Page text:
Victoria Buchy is someone you might call an administrator’s administrator. “I’m passionate about the people who work in the arts, who serve the artistic vision and mission that cultural organizations bring to life,” says the Toronto Children’s Chorus executive director.
An expert in audience development and diversification, Donna Walker-Kuhne has devoted her professional career to increasing access to the arts. In advance of her keynote plenary on “Dynamic Community Engagement” at Chorus America’s Conference in Cincinnati, she spoke with president and CEO Catherine Dehoney about how the conversation around community engagement has changed—and the opportunities this creates for choruses to “roll up their sleeves and dig in.”
As a graduate conducting student at Temple University in the 1980s, Diana V. Saez recalls being frustrated that there was no mention of Latin American composers—except for the famous composers Villalobos from Brazil and Ginastera from Argentina. When she moved to Washington DC, in 1990, she found a bustling choral music scene, with a wide variety of choruses. But Latin American music was not part of the standard repertoire.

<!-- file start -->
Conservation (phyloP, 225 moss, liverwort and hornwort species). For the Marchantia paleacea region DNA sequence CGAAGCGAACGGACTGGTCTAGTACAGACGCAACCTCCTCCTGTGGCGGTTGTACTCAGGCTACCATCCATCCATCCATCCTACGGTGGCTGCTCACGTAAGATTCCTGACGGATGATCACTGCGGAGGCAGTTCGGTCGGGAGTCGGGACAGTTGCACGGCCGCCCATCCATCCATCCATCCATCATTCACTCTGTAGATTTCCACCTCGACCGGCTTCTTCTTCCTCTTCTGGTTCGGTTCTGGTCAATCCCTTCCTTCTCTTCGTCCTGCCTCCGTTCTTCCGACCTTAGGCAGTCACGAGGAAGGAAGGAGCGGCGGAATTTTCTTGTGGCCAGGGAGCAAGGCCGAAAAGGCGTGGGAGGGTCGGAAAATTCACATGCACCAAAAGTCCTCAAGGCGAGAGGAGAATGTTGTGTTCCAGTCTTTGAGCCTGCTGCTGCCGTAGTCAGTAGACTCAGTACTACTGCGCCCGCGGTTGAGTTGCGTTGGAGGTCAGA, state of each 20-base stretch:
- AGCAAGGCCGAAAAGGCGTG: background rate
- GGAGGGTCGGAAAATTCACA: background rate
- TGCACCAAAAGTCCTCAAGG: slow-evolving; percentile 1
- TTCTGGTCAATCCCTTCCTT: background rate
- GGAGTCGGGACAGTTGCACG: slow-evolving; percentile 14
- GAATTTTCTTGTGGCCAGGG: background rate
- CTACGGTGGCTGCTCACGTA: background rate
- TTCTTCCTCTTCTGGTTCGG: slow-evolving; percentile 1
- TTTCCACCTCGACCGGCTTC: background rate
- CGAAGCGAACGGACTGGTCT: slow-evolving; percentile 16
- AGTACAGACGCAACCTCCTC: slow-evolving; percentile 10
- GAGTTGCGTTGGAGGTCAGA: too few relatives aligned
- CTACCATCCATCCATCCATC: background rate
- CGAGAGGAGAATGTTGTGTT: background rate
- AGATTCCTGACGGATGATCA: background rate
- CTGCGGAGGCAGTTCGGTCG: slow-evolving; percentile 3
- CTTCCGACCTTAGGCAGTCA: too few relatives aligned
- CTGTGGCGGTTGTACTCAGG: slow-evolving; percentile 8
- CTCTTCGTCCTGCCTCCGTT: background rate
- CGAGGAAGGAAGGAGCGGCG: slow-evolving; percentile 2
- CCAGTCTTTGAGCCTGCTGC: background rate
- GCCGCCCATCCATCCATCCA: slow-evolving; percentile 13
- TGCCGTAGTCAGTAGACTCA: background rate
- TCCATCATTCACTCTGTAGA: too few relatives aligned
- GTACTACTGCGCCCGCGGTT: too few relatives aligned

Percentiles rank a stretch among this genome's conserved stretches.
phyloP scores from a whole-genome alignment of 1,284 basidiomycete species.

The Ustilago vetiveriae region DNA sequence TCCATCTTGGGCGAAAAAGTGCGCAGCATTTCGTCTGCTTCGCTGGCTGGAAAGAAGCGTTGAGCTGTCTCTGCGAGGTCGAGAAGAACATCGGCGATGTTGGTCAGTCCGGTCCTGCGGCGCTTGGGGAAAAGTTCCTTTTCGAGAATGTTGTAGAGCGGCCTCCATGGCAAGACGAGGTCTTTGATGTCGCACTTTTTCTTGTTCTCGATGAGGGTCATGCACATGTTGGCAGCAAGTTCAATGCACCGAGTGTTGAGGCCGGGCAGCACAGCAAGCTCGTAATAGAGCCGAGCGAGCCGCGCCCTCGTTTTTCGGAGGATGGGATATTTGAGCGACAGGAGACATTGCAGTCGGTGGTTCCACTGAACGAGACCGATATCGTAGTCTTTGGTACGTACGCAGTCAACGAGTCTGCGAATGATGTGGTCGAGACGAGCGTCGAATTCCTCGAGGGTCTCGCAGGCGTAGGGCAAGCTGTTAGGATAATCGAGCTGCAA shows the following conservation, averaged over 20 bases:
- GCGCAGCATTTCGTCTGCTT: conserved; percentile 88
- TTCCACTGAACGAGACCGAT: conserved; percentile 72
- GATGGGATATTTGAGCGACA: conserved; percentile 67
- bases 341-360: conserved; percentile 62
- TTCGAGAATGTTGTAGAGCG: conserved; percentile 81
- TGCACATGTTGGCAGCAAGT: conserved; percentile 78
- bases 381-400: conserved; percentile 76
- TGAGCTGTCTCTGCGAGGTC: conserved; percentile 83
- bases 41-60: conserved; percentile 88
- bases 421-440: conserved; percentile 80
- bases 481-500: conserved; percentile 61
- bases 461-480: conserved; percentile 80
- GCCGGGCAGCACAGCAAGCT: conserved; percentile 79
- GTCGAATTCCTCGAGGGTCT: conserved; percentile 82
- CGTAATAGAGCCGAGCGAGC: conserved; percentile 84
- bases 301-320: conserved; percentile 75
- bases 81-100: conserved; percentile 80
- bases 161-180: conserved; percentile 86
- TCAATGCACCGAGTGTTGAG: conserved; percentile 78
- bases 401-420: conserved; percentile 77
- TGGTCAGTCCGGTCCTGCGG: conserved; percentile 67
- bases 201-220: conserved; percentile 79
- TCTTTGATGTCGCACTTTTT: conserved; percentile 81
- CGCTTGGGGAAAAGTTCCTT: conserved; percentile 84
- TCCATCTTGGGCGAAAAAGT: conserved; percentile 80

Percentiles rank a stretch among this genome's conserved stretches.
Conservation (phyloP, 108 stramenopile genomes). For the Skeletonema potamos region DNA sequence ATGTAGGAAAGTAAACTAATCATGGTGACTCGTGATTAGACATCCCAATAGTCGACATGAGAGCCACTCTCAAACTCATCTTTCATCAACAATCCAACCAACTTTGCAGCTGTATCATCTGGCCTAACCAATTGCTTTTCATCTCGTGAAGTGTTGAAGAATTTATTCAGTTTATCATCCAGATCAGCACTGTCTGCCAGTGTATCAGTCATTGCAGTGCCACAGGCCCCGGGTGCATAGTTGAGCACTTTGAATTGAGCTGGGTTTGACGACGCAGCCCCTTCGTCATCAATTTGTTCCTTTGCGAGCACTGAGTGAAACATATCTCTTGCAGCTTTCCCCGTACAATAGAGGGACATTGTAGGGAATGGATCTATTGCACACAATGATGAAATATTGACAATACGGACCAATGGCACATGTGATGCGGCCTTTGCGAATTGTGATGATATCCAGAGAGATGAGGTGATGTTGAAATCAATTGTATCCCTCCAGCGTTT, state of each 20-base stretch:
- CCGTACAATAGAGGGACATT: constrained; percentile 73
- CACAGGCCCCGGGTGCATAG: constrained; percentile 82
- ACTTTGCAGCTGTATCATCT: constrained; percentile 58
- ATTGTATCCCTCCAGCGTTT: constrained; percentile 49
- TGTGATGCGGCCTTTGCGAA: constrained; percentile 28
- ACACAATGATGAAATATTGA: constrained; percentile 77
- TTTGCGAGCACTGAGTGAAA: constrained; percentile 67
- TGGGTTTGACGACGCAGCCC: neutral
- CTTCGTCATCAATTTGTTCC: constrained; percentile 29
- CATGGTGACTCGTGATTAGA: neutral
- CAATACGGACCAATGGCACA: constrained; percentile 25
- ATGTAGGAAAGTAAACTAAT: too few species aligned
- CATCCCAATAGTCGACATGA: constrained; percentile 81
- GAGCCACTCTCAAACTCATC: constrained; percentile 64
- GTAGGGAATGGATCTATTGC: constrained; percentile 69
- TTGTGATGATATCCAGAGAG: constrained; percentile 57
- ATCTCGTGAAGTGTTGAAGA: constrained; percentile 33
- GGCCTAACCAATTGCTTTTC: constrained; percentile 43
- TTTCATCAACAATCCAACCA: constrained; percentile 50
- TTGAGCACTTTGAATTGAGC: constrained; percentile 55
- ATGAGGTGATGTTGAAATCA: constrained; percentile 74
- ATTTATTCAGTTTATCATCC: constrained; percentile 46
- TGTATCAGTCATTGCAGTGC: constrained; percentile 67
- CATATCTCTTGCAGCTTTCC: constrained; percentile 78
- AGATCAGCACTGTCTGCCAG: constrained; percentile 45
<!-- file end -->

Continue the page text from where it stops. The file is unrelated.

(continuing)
The people who would love to come to your next concert are out there. But it will require more than just more advertising or deeper discounts to find them and bring them into the fold. Arts consultant Matt Lehrman explains.
I am not an expert at fundraising in the traditional sense. As a recovering choral conductor who became a recording engineer, I’ve never held a fundraising position for any arts nonprofit organization. I did, however, spend 10 years working for two symphonic choruses with budgets of over $1 million and administrative staffs of less than five people. Like many of us, I’ve gotten an on-the-job crash course in fundraising and patron cultivation.
Chad M. Bauman, arts marketing expert and managing director of the Milwaukee Repertory Theater, looks at some often-repeated “truisms” about marketing. His data-driven advice may surprise you.
Riding the wave of a popular cultural phenomenon has enabled the Oratorio Society of Minnesota to unearth previously unperformed music and attract new audiences.